Building on a history, dating back to then Secretary of the Army, Gen. Creighton Abrams’ Charter to the Regiment in 1974, which charged the elite special operations unit to “be better with their hands and weapons than anyone,” the 75th Ranger Regiment set out to bridge the significant gaps that exist in the Army’s fires capabilities by building a physical representation of groundbreaking technology coupled with the unmatched fighting spirit of the Rangers.
“The problem was that getting the actual training reps in relied too heavily on factors outside of the unit’s control,” said Funk. “Bad weather rolls in, training can’t happen. Aircraft malfunctions, training can’t happen. Even when things go perfectly, the amount of time between iterations for the lanes to reset means that individual Fire Supporters and JTACs may only get one or two reps in during the exercise.”
There is a cosmic divide that exists between simply having proficiency in a skill set and having mastery of it, and it’s a divide the Domeij Fires Center aims to close.
Here they will get the reps necessary to gain true mastery of their craft. The center offers a dynamic space where Ranger and partner Forward Observers can experience tough battlefield problems and solutions firsthand and envision applications within their own operations.
“It's designed for the next generation of fires Rangers and Soldiers,” Masterson said. “I think that it’s probably honestly going to revolutionize things, not only for forward observers, but also Army JTACs.”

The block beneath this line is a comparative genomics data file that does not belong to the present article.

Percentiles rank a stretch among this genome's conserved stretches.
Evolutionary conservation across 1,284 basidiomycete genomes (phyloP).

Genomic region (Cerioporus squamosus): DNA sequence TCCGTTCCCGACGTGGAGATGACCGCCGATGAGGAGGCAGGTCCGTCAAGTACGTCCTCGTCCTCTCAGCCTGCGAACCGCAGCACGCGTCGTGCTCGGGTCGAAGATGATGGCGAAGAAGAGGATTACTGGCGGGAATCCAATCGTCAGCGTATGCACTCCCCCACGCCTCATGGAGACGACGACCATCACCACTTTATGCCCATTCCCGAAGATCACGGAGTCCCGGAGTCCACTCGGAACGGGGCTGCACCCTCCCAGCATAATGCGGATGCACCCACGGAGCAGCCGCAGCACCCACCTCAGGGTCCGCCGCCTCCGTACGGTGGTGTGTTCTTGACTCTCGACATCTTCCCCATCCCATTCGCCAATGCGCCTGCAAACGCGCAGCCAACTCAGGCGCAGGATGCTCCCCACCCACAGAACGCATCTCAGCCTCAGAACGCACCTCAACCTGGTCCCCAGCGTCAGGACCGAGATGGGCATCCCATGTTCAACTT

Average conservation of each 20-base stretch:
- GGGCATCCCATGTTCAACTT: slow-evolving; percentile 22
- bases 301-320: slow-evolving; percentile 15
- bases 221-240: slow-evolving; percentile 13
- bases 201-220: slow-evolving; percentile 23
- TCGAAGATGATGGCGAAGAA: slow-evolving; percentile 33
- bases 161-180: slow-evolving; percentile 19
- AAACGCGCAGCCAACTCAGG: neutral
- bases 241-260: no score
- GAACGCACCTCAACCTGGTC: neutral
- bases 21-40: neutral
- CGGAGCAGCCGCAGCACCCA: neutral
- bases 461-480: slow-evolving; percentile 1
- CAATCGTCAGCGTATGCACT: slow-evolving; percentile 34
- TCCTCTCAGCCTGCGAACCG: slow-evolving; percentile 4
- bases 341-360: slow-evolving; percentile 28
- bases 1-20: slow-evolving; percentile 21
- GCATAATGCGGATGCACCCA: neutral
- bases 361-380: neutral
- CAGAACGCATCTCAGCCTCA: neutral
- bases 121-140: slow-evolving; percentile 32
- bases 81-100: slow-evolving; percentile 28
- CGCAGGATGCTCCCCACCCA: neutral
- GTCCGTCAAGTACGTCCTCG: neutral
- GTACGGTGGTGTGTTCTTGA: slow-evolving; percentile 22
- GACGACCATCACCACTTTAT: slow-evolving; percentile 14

It is a $2.2 million fires training facility, unrivaled in all the Army, that exemplifies cutting-edge fires technology in both the special operations realm and beyond.
It is a total immersion simulator, able to not only replicate the most complex combat scenarios that a forward observer could face in the real world, but also to capture real time data that Ranger Forward Observers can use to gain a profound understanding of their equipment, technology, tactics, and perhaps most importantly, themselves, in order to meet the ever-evolving challenges facing the Army and the nation.
Spanning more than 1,500 square feet, the Domeij Center combines a joint operations center and individual virtual training simulators to provide the greatest training benefit possible to every fire supporter in Regiment and beyond. The deliberate inclusion of the latest fires technologies and equipment underlines the 75th Ranger Regiment’s commitment to continual, realistic, and exhausting training as it strives to build and field the best possible fire supporters in the Army.
“The infantry owns the last 100 yards of the battlefield, no question,” Reynolds said. “But they’re not going to get that close without substantial amounts of fire support.”
That, at its core, is what the Domeij Fires Center is all about. Setting the conditions necessary for Rangers to continue to dominate any mission they are called upon to fight. This center embodies a steadfast commitment to actively contribute to advancing solutions in the battle space and setting new Army standards.
“This building is the arena,” Pletch said. “This building is the crucible where Ranger Fires professionals are built. Forged through fire, led by Ranger NCOs who give you the opportunity to fail forward; to get 1% better every day. This building represents the Ranger spirit of Sgt. 1st Class Kristoffer Domeij. His legacy lives on. It is our turn now to do for others … what he did for us.”
Rangers Lead The Way